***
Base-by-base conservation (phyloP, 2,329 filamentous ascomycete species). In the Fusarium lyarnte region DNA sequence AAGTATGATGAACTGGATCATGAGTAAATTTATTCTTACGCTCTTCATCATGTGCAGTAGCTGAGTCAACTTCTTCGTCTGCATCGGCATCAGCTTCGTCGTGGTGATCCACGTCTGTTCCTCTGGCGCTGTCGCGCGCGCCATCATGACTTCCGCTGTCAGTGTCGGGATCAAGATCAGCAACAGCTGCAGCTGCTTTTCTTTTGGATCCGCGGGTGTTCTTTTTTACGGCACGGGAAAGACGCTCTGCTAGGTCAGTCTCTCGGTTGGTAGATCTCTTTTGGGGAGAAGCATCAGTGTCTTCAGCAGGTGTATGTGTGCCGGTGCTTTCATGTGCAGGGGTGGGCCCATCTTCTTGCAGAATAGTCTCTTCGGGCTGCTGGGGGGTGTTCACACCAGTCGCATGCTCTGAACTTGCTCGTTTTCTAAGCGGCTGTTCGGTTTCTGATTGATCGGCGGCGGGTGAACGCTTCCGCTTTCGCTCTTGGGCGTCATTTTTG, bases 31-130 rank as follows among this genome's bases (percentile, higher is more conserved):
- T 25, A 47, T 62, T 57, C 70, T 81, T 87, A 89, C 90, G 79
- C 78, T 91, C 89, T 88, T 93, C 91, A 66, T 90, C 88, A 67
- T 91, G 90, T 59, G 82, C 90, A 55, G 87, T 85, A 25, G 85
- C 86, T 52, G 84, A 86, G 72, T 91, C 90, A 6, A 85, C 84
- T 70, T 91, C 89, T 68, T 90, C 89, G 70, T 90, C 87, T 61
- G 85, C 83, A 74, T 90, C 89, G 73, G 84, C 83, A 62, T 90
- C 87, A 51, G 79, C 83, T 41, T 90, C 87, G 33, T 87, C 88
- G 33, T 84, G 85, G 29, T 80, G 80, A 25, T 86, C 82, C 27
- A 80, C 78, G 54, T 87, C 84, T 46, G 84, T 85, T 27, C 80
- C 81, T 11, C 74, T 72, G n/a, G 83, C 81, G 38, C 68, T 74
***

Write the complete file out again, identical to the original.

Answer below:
Base-by-base conservation (phyloP, 2,329 filamentous ascomycete species). In the Fusarium lyarnte region DNA sequence AAGTATGATGAACTGGATCATGAGTAAATTTATTCTTACGCTCTTCATCATGTGCAGTAGCTGAGTCAACTTCTTCGTCTGCATCGGCATCAGCTTCGTCGTGGTGATCCACGTCTGTTCCTCTGGCGCTGTCGCGCGCGCCATCATGACTTCCGCTGTCAGTGTCGGGATCAAGATCAGCAACAGCTGCAGCTGCTTTTCTTTTGGATCCGCGGGTGTTCTTTTTTACGGCACGGGAAAGACGCTCTGCTAGGTCAGTCTCTCGGTTGGTAGATCTCTTTTGGGGAGAAGCATCAGTGTCTTCAGCAGGTGTATGTGTGCCGGTGCTTTCATGTGCAGGGGTGGGCCCATCTTCTTGCAGAATAGTCTCTTCGGGCTGCTGGGGGGTGTTCACACCAGTCGCATGCTCTGAACTTGCTCGTTTTCTAAGCGGCTGTTCGGTTTCTGATTGATCGGCGGCGGGTGAACGCTTCCGCTTTCGCTCTTGGGCGTCATTTTTG, bases 31-130 rank as follows among this genome's bases (percentile, higher is more conserved):
- T 25, A 47, T 62, T 57, C 70, T 81, T 87, A 89, C 90, G 79
- C 78, T 91, C 89, T 88, T 93, C 91, A 66, T 90, C 88, A 67
- T 91, G 90, T 59, G 82, C 90, A 55, G 87, T 85, A 25, G 85
- C 86, T 52, G 84, A 86, G 72, T 91, C 90, A 6, A 85, C 84
- T 70, T 91, C 89, T 68, T 90, C 89, G 70, T 90, C 87, T 61
- G 85, C 83, A 74, T 90, C 89, G 73, G 84, C 83, A 62, T 90
- C 87, A 51, G 79, C 83, T 41, T 90, C 87, G 33, T 87, C 88
- G 33, T 84, G 85, G 29, T 80, G 80, A 25, T 86, C 82, C 27
- A 80, C 78, G 54, T 87, C 84, T 46, G 84, T 85, T 27, C 80
- C 81, T 11, C 74, T 72, G n/a, G 83, C 81, G 38, C 68, T 74